• Yahoo Yet Again

    Yahoo recently disclosed a new security breach on December 14, potentially affecting more than one billion accounts. The breach first began back in 2013 and is believed to be separate from the similarly massive cybersecurity incident Yahoo announced back in September. Data stolen may include user names, email addresses and passwords. This second data breach not only raises concerns about Yahoo’s lack of security, but highlights how vulnerable everyone’s information is. One of the main questions resulting from recent corporate data hacks concerns what is being done to protect consumers. Our general counsel Marc Miller provided expert commentary below regarding the current state of consumer legal protection and how the various entities involved shape the evolution of law. Many interested parties including consumers, IT professionals, lawyers, and government regulators must grapple with complex issues in the aftermath of incident. Although a wide variety of issues arises in a data security + READ MORE

  • Solicitation of a Minor

    One of our forensic expert Nick’s toughest cases to date involves the sexual abuse of a minor. It serves as a warning to parents to keep a close eye on the people your children associate with, as well as a lesson on how to preserve evidence in any form of criminal situation. The victim was sixteen at the time of the case and came to know an older adult through a friend. The adult began a relationship with the victim by inviting them and the friend over to play video games. The adult provided them alcohol, cigarettes and anything else the children wanted. After a connection with the victim formed through the mutual friend, the adult began meeting only the child. Once a significant period of time passed the child trusted the adult, who began offering the victim money for provocative pictures and videos. This progressed into the adult paying + READ MORE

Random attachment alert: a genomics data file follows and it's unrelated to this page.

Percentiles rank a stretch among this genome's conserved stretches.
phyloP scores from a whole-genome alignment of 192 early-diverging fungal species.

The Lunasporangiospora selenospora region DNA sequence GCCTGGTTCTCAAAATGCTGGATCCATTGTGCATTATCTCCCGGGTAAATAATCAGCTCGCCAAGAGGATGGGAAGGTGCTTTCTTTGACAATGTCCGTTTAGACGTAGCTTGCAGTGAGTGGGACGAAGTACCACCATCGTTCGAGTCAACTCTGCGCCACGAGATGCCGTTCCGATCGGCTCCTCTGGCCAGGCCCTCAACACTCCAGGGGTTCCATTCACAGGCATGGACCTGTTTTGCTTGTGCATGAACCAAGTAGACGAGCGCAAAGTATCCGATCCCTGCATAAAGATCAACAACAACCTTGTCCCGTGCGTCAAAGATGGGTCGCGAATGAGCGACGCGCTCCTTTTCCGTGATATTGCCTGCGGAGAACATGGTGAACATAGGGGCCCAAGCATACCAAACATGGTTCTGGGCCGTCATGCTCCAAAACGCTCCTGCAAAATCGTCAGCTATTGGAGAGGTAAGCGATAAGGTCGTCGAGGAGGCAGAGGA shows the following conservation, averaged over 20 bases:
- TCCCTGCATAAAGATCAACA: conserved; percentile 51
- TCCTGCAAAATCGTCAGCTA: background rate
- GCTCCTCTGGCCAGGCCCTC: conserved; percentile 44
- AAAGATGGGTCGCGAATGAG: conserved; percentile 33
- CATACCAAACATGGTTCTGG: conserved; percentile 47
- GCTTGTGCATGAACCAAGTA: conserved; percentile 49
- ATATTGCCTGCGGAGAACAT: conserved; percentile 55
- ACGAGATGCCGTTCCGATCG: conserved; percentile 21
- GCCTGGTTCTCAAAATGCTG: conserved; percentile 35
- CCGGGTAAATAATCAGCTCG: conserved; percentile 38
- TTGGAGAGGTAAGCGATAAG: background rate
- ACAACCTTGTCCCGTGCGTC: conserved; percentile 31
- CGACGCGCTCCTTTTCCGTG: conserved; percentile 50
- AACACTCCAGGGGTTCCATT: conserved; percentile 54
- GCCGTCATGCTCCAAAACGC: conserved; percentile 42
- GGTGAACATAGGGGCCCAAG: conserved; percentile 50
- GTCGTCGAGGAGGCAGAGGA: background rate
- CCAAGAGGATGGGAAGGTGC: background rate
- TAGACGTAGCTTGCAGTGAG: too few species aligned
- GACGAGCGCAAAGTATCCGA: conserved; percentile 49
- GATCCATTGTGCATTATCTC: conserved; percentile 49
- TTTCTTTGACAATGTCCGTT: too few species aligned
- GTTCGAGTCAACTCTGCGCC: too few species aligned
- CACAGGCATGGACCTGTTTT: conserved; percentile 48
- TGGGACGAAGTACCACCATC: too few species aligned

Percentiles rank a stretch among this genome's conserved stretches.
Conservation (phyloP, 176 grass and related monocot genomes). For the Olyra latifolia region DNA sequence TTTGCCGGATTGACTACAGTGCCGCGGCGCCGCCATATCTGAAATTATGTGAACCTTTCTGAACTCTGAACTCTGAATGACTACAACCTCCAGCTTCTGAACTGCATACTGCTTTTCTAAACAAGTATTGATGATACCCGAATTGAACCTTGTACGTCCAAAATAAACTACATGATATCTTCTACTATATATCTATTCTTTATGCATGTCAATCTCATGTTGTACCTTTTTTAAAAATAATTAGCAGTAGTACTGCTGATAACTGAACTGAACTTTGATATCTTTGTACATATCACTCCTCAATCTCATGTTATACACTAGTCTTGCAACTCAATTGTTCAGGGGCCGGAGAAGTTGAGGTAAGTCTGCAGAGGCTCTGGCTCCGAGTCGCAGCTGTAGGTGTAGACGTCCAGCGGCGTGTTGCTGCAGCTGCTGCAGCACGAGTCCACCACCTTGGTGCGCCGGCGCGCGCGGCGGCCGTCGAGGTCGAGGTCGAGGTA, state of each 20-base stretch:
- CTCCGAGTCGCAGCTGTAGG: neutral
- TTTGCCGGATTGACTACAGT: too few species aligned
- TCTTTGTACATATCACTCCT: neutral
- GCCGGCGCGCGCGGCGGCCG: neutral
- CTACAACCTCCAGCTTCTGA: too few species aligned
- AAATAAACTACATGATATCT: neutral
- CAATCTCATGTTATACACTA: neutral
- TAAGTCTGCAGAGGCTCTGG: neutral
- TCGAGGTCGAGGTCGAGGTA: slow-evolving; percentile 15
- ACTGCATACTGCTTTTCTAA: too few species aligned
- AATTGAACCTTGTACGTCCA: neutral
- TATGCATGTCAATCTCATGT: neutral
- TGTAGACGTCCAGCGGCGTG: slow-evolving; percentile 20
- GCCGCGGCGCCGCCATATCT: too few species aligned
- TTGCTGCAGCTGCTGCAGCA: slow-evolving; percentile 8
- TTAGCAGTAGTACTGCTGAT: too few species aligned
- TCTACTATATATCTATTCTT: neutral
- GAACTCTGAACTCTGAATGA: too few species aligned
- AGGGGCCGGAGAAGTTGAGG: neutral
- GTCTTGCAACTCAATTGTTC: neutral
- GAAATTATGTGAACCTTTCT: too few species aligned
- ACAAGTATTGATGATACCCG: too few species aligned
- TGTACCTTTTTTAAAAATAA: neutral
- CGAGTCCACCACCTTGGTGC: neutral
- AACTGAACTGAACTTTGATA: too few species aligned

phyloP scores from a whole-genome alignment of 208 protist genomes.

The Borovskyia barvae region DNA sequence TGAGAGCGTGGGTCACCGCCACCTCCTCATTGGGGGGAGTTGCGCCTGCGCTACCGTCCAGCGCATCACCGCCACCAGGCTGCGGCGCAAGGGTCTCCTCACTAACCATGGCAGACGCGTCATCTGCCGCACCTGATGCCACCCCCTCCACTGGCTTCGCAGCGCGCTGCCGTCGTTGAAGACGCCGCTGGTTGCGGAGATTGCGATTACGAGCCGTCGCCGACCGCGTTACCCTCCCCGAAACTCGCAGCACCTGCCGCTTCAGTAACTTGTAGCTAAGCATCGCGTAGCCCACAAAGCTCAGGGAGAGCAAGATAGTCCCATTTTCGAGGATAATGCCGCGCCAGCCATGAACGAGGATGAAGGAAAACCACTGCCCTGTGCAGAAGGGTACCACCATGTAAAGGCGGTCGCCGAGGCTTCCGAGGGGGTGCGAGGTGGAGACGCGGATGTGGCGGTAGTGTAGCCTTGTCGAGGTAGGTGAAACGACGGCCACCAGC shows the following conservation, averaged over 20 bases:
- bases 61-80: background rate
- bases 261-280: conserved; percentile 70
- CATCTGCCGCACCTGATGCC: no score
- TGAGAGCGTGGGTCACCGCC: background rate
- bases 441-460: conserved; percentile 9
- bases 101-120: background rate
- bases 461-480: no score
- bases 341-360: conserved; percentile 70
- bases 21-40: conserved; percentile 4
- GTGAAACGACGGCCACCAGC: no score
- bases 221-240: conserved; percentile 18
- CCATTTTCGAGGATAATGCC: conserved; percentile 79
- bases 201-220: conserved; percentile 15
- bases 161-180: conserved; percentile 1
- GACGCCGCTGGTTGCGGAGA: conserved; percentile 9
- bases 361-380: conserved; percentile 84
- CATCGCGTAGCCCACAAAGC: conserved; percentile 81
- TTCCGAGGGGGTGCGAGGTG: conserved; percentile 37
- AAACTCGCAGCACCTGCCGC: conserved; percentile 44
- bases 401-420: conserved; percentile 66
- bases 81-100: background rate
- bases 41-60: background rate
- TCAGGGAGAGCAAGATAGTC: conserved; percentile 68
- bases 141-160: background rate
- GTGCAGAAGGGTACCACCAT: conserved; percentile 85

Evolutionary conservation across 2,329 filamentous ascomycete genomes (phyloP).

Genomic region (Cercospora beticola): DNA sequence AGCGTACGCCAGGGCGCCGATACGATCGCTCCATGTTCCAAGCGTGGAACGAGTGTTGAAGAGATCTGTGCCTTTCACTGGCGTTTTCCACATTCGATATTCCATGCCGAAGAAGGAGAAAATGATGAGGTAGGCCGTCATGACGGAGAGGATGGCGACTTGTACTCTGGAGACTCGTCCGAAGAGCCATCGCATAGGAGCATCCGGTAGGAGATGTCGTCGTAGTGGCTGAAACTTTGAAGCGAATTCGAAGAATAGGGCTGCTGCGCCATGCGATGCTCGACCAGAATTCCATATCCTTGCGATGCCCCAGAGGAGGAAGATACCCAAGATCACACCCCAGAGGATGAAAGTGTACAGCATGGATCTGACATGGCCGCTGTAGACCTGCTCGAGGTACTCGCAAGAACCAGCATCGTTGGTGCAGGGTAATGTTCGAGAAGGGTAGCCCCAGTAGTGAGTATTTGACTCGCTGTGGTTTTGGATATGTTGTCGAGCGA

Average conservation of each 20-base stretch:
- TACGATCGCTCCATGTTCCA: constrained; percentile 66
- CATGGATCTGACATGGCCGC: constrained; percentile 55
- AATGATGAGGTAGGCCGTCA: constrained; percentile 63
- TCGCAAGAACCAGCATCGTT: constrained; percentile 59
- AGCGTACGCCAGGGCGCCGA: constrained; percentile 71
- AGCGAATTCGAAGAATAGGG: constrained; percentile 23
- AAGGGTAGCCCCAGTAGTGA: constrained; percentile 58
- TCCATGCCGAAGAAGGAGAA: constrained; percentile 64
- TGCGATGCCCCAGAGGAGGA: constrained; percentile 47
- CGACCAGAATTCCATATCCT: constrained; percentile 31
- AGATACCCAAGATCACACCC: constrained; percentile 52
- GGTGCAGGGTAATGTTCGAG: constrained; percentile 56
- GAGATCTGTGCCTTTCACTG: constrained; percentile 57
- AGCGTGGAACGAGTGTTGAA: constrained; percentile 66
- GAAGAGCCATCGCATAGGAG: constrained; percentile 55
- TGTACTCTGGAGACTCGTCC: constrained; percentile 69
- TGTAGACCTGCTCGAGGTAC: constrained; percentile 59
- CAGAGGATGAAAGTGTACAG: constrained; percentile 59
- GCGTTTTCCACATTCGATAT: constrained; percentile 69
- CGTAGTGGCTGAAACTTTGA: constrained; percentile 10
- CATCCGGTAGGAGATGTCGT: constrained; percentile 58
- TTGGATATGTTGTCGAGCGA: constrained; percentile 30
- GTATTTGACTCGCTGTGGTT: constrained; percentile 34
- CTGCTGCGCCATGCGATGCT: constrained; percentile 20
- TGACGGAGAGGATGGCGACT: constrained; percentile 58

• Self Sabotage

    Cases involving estranged or divorced spouses are always delicate. The situation only escalates when one of the parties worries the other is spying on them to gain leverage. Our forensic expert Brett handled a case involving a client who was convinced their estranged spouse put spyware on their mobile devices. The client requested a full forensic examination of the devices to determine if they actually contained spyware and if the spouse installed them. The spouse likely had easy access to the devices, meaning it would have been easy for them to download spyware without the client’s knowledge. Spyware is a form of malware that is secretly downloaded onto an electronic device. While you can intentionally download it onto a device as in this case, spyware is most commonly downloaded as part of other program downloads or by corrupted links within emails. Most spyware record device usage and data while staying + READ MORE